books, winter, and fun with Schopenhauer

So I haven’t written anything for a while, and now there’s a few things I feel like writing about, so I guess I’ll begin on one and see where that goes. But before I get started with that, I offer my best wishes for the New Year to all who are, for reasons best known to themselves, reading this.
I’ve read a couple of books recently which I’ve been thinking about blogging about. I think I’ll save one for some other time. You’ll all just have to deal with the suspense.
The other is the book I mentioned in my last post, The Night Country by Loren Eiseley. Eiseley was an anthropologist and writer who was originally from Nebraska. This is a book of essays, and I’ve tried to explain what they are about to a few people, but wound up just recommending that they read the book. It made me feel like re-reading Thoreau’s Walden, though the books are not particularly similar. However, The Night Country, among other things, put me into a “winter” frame of mind: a feeling of longing for that austere, strange, aloneness that one experiences also when reading about that small, solitary person living alone in the woods through the cold dark months.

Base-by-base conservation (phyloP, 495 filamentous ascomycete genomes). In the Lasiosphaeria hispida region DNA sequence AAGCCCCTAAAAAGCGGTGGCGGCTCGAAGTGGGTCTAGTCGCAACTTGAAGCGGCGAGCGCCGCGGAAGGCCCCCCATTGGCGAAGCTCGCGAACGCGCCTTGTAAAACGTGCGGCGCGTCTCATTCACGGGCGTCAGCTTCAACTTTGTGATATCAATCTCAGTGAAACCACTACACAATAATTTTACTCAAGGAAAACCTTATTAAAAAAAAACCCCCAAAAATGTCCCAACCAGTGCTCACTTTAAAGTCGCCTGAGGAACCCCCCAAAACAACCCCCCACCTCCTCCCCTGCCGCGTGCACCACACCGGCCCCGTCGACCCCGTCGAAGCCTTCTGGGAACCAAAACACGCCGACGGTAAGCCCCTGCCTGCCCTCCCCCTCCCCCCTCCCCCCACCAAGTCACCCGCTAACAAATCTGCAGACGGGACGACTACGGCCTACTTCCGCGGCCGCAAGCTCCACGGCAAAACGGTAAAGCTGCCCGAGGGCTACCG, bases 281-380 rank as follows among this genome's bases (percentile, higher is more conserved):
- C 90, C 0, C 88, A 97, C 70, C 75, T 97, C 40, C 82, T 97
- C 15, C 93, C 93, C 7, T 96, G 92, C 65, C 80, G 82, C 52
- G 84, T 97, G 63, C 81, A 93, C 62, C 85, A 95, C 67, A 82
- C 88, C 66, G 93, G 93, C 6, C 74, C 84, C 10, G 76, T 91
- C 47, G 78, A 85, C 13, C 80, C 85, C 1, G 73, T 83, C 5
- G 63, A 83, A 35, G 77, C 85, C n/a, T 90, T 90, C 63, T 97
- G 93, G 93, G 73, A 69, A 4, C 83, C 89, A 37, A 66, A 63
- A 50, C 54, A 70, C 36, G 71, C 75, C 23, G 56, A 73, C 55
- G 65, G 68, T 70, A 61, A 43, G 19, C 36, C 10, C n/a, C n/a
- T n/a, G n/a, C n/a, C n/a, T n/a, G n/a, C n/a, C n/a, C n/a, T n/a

Winter is really the season for introverts, the others are so associated with bright, smiling, friendly nature and getting together with people outdoors. But in winter, if you are outside at all, you are outside alone. People are inside where it’s warm, birds’ songs are fewer, many animals are hibernating, the appearance of the leafless trees tells you they are sleeping, the snow damps all noise and there is silence. You can hear your own thoughts, there is no danger of being caught by an acquaintance and forced to come up with the correct things to say and do. Gradually your own thoughts fade away though, and you just look, listen, smell, if you stop walking even the sounds of your self are gone and you are standing, watching, waiting, dreaming with the trees and the sleeping animals and the bulbs underground, and that is Winter.
Moving right along, on NPR the other day, some fellow offered a quotation from Arthur “optimism is a bitter mockery of men’s woes” Schopenhauer along the lines of “there is no point in getting upset over any particular aspect of life, since all of life demands tears.”
Yesterday, on I find this. The angst-ridden high school debater who still lurks deep within my psyche is calling out “Go, Art!”, though I recognize the inappropriateness of that response.

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